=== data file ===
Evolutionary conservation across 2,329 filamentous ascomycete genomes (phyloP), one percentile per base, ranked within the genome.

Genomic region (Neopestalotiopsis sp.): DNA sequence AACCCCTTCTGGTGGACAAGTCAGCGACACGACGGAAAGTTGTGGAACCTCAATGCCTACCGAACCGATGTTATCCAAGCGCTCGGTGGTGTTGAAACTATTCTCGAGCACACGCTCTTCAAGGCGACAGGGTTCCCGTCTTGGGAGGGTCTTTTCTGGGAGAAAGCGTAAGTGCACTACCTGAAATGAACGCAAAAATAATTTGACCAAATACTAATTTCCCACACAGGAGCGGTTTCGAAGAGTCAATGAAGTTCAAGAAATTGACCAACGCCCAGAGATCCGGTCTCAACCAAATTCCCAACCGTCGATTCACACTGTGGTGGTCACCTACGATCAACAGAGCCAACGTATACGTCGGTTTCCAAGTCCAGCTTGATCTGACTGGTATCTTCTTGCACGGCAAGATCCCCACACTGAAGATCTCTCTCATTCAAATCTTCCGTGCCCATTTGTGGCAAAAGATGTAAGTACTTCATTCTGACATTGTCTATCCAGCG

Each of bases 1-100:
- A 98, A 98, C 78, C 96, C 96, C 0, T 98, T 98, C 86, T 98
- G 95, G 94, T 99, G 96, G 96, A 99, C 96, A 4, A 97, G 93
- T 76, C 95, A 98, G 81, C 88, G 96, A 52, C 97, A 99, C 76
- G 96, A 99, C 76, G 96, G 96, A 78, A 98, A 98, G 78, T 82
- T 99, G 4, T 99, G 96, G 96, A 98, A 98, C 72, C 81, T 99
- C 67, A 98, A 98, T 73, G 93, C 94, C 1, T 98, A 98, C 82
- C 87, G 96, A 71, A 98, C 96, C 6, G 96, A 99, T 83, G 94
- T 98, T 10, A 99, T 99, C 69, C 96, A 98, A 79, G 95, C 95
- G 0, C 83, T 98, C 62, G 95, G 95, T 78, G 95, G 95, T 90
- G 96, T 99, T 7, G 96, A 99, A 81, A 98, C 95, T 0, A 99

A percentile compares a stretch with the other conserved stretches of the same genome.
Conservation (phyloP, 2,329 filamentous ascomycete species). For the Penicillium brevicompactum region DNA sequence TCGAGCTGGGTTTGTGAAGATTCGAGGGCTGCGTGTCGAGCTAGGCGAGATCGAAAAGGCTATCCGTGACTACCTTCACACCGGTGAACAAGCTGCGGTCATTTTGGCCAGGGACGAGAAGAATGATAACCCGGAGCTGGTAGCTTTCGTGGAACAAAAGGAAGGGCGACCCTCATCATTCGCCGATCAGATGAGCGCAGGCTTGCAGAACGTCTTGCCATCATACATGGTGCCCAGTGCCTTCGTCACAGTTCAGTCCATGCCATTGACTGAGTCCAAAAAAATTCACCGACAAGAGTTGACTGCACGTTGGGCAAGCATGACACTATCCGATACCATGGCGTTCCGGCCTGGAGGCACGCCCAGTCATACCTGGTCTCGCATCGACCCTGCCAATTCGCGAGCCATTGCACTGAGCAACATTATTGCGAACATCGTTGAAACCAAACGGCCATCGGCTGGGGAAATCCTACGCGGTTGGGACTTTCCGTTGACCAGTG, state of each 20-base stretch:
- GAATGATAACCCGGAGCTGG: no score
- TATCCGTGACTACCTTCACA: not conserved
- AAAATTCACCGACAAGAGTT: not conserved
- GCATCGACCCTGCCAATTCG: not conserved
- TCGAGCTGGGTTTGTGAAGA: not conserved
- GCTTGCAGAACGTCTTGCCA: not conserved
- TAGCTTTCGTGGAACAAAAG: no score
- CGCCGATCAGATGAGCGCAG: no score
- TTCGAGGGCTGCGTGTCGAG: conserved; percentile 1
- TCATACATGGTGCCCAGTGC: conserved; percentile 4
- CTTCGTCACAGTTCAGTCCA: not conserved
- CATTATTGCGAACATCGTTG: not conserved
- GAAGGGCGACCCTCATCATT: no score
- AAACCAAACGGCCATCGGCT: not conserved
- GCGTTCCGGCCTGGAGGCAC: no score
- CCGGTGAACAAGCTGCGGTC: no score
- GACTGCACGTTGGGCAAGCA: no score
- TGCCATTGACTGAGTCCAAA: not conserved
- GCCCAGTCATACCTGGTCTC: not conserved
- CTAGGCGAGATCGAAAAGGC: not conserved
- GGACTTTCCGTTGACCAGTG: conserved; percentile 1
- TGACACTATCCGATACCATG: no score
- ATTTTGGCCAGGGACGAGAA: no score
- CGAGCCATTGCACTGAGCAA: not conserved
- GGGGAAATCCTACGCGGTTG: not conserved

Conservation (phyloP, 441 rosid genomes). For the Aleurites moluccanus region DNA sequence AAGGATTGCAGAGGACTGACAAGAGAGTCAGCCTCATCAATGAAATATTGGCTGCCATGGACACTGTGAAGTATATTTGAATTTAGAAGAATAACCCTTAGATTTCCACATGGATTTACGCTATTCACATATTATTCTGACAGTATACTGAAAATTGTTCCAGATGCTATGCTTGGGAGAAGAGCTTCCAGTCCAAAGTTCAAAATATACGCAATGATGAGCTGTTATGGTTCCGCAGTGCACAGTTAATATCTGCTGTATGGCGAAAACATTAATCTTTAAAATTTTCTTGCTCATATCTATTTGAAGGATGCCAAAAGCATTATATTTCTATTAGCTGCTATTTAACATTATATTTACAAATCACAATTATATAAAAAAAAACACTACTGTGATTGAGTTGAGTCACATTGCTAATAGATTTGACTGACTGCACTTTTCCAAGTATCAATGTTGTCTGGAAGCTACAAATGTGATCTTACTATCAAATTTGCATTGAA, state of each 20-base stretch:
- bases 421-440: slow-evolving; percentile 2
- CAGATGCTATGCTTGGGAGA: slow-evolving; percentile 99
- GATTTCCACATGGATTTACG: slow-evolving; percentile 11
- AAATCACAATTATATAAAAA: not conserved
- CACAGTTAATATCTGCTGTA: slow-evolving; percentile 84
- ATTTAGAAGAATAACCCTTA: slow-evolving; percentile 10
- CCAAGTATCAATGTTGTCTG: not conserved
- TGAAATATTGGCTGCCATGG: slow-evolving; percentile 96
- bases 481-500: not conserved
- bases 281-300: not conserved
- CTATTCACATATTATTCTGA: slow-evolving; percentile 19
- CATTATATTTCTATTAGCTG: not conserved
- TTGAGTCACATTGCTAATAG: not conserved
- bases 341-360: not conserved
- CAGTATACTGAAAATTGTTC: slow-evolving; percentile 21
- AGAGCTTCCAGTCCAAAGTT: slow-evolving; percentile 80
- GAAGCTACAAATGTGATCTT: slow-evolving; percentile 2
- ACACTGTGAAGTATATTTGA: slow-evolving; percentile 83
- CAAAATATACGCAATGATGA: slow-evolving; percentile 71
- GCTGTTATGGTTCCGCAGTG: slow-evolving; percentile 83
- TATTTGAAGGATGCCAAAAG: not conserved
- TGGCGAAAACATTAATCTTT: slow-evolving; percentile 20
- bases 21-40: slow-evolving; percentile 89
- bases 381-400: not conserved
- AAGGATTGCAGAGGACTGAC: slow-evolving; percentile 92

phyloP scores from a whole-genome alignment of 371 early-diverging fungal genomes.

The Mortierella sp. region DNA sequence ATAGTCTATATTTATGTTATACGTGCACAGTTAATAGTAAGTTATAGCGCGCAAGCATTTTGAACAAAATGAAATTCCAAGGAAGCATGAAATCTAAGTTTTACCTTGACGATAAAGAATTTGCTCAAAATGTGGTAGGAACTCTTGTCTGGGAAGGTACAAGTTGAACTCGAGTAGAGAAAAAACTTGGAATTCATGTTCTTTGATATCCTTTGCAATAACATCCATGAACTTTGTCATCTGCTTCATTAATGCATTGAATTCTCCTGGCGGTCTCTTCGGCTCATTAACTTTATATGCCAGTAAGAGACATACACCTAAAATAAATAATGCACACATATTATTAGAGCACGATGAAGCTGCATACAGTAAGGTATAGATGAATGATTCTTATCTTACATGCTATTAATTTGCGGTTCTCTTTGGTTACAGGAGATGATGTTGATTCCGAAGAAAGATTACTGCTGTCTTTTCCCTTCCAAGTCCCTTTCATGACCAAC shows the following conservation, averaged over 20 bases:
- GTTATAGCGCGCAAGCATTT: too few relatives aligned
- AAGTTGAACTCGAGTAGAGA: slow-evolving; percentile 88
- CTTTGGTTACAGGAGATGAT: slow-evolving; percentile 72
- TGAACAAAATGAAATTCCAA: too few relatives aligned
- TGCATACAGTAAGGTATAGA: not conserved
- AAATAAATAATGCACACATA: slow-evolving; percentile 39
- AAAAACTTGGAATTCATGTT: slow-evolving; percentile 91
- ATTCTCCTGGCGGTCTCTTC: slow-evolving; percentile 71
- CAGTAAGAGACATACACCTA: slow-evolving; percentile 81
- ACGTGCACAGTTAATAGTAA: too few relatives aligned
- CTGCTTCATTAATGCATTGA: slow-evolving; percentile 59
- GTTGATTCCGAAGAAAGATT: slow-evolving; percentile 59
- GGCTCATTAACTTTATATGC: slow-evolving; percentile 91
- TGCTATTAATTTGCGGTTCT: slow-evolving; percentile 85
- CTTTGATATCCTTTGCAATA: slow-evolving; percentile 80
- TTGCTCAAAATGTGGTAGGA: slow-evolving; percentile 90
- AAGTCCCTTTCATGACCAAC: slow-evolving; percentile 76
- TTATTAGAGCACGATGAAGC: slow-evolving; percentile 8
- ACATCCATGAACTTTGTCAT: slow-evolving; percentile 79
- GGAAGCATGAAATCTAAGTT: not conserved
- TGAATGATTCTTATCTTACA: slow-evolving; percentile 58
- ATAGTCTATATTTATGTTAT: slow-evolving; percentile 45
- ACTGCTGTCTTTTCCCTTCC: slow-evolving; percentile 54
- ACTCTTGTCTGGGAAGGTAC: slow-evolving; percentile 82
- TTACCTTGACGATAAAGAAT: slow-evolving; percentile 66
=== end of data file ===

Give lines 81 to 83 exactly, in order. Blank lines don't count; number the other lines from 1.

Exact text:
- GGCTCATTAACTTTATATGC: slow-evolving; percentile 91
- TGCTATTAATTTGCGGTTCT: slow-evolving; percentile 85
- CTTTGATATCCTTTGCAATA: slow-evolving; percentile 80